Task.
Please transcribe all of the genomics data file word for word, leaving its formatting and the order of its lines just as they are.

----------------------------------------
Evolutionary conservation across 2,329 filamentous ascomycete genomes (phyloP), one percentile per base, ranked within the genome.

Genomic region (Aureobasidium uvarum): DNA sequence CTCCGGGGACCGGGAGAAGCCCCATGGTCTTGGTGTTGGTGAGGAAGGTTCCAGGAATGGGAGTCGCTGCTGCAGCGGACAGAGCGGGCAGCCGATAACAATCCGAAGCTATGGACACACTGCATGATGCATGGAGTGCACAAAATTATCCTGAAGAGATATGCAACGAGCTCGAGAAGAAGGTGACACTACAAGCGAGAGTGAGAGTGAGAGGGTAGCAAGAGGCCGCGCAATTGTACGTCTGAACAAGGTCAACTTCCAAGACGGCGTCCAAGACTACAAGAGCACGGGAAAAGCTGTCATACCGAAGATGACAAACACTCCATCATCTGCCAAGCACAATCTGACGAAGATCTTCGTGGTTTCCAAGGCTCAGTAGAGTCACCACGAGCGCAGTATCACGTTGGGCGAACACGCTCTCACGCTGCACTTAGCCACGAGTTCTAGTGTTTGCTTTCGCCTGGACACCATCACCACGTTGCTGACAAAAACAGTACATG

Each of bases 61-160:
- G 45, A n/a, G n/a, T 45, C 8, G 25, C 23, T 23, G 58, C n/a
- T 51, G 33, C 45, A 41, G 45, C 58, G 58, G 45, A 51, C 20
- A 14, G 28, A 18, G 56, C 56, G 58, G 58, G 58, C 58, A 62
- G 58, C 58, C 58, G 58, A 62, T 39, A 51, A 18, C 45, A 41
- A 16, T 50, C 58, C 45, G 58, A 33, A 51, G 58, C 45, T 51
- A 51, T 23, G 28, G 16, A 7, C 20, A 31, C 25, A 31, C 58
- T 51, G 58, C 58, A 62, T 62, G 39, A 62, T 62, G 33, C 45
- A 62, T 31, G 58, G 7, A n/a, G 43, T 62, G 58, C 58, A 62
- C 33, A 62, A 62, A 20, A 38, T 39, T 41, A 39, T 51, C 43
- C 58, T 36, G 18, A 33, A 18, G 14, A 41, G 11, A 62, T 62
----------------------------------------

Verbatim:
Evolutionary conservation across 2,329 filamentous ascomycete genomes (phyloP), one percentile per base, ranked within the genome.

Genomic region (Aureobasidium uvarum): DNA sequence CTCCGGGGACCGGGAGAAGCCCCATGGTCTTGGTGTTGGTGAGGAAGGTTCCAGGAATGGGAGTCGCTGCTGCAGCGGACAGAGCGGGCAGCCGATAACAATCCGAAGCTATGGACACACTGCATGATGCATGGAGTGCACAAAATTATCCTGAAGAGATATGCAACGAGCTCGAGAAGAAGGTGACACTACAAGCGAGAGTGAGAGTGAGAGGGTAGCAAGAGGCCGCGCAATTGTACGTCTGAACAAGGTCAACTTCCAAGACGGCGTCCAAGACTACAAGAGCACGGGAAAAGCTGTCATACCGAAGATGACAAACACTCCATCATCTGCCAAGCACAATCTGACGAAGATCTTCGTGGTTTCCAAGGCTCAGTAGAGTCACCACGAGCGCAGTATCACGTTGGGCGAACACGCTCTCACGCTGCACTTAGCCACGAGTTCTAGTGTTTGCTTTCGCCTGGACACCATCACCACGTTGCTGACAAAAACAGTACATG

Each of bases 61-160:
- G 45, A n/a, G n/a, T 45, C 8, G 25, C 23, T 23, G 58, C n/a
- T 51, G 33, C 45, A 41, G 45, C 58, G 58, G 45, A 51, C 20
- A 14, G 28, A 18, G 56, C 56, G 58, G 58, G 58, C 58, A 62
- G 58, C 58, C 58, G 58, A 62, T 39, A 51, A 18, C 45, A 41
- A 16, T 50, C 58, C 45, G 58, A 33, A 51, G 58, C 45, T 51
- A 51, T 23, G 28, G 16, A 7, C 20, A 31, C 25, A 31, C 58
- T 51, G 58, C 58, A 62, T 62, G 39, A 62, T 62, G 33, C 45
- A 62, T 31, G 58, G 7, A n/a, G 43, T 62, G 58, C 58, A 62
- C 33, A 62, A 62, A 20, A 38, T 39, T 41, A 39, T 51, C 43
- C 58, T 36, G 18, A 33, A 18, G 14, A 41, G 11, A 62, T 62